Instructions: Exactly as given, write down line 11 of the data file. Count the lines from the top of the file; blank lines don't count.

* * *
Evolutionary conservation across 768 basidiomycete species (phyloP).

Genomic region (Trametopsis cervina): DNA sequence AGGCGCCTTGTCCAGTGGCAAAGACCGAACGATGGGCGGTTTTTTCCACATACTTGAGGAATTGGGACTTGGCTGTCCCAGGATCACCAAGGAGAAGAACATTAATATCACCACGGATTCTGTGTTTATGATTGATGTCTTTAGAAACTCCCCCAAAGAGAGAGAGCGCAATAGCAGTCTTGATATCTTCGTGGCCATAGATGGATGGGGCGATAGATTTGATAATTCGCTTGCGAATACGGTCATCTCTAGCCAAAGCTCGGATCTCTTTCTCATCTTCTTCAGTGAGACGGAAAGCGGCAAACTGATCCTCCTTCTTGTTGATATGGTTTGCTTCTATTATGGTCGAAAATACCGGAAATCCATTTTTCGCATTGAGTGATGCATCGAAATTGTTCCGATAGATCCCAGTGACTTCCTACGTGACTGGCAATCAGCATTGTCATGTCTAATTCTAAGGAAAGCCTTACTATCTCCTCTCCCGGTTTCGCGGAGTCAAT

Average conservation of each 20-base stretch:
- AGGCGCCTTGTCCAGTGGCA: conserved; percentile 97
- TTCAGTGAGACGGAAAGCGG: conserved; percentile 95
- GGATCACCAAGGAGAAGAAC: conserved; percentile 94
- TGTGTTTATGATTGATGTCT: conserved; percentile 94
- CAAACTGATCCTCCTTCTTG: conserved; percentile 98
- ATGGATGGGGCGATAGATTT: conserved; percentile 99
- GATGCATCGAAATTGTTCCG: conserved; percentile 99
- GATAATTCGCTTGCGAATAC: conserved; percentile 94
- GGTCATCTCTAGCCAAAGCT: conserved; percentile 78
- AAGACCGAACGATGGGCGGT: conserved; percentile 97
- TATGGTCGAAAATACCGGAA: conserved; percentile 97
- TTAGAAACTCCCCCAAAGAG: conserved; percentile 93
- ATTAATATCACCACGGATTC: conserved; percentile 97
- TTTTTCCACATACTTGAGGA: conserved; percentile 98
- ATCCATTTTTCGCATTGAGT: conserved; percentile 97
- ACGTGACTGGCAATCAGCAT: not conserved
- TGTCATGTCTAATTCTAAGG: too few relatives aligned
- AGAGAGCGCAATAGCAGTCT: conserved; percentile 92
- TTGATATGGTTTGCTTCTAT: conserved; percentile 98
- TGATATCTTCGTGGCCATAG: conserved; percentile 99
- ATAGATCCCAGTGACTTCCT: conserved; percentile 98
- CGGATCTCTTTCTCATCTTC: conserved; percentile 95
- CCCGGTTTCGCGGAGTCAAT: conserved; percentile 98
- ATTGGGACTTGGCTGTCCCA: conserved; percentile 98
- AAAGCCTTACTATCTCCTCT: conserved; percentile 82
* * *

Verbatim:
- GATAATTCGCTTGCGAATAC: conserved; percentile 94